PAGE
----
Australia is a world-leading country when it comes to rooftop solar uptake, with more than 3 million small-scale solar system installations, covering over one in four homes and non-residential buildings.
The proliferation of solar has been driven by government incentives, with Australians told they can save thousands of dollars under the Small-scale Renewable Energy Scheme—a scheme which is set to benefit over 400,000 residences this year.
Estimates place rooftop solar at seven percent of the nation’s electricity generation in 2021, slashing Australia’s carbon dioxide emissions down by over 17.7 million tonnes.
Minister for Energy and Emissions Angus Taylor and Assistant Minister Tim Wilson pointed to the electricity costs saved by places like kindergartens, schools, community centres, pubs, clubs, and homes.
“The Albert Park Kinder in Victoria, Australia’s first carbon neutral community kindergarten, is showing the difference small solar installations can make. After installing solar panels, solar batteries, and energy efficient equipment, the kindergarten has seen big cuts to its power bills,” Taylor said.
“Australia is the global leader in rooftop solar and we’re adding up to 2,000 small solar installations every business day,” Wilson said. “Solar empowers small businesses and local community groups to cut both their costs and emissions.”
However, the proliferation of solar and other forms of renewable, intermittent power generation has raised significant concerns that Australia could lose its energy security without significant reform to existing infrastructure.
In particular, Australia’s Energy Security Board (ESB) warned in July that the nation could face blackouts and price shocks unless several key issues had been addressed; namely, energy storage, and maintaining grid frequency and inertia.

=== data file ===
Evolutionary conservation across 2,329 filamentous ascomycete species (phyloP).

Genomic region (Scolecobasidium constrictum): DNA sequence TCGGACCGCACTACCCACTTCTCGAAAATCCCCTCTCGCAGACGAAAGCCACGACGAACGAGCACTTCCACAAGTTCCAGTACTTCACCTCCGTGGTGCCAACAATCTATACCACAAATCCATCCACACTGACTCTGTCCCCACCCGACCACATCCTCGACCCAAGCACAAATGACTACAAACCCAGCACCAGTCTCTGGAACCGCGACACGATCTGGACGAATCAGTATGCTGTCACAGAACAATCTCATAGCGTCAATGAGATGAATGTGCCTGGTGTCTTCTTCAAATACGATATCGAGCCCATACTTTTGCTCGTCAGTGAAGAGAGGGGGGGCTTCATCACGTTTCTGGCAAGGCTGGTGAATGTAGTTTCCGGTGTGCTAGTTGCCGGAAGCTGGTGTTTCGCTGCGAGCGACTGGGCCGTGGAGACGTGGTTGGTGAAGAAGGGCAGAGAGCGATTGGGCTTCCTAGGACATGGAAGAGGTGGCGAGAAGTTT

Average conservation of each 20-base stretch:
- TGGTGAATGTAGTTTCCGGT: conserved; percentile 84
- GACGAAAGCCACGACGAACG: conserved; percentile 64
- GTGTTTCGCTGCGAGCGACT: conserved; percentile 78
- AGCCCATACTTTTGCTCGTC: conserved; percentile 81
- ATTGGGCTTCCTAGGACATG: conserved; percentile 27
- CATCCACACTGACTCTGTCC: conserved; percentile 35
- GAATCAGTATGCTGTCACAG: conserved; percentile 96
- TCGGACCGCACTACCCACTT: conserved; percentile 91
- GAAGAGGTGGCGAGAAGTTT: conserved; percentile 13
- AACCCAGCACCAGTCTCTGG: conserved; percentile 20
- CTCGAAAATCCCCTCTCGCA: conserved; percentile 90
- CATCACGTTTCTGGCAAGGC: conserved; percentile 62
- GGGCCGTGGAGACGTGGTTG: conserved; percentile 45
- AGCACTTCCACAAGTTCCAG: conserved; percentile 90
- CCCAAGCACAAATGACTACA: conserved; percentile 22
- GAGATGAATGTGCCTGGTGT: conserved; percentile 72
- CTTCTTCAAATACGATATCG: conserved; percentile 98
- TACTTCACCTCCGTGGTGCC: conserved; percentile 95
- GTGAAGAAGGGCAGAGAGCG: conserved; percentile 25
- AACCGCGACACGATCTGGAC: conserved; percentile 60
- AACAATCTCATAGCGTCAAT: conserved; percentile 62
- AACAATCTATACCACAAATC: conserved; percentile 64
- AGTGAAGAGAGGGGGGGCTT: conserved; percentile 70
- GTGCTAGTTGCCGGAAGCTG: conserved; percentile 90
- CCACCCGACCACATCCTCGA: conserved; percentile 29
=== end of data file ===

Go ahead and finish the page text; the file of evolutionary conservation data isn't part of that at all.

Furthermore, CEO of solar monitoring software and hardware provider Solar Analytics, Stefan Jarnason, said that reports by ESB and the Australian Energy Market Operator (AEMO) outlined a need for a mechanism to manage rooftop solar, also known as distributed energy resources (DERs).
Specifically, DERs currently output into the grid when available by default without any form of control or management, with no interaction with grid operators. But Jarnason suggested that such a mechanism was critical, without which there would be little to no control over the rapidly growing solar generators.
“The number one issue right now is that there is near zero visibility of how DER acts on the grid,” Jarnason had told The Epoch Times in an email.
This has been demonstrated during instances when thousands of solar panels had been temporarily cut from the grid by AEMO in order to avoid inertia shortfalls.
“So DER will continue to grow, and we will sadly face a rocky period of higher than necessary prices due to a disorderly transition.”
The ESB has attempted to remedy this through a new capacity mechanism that would pay “flexible” energy generators—generators which are able to fire up when needed, such as gas and hydro—to remain online and available during periods of low wind and solar.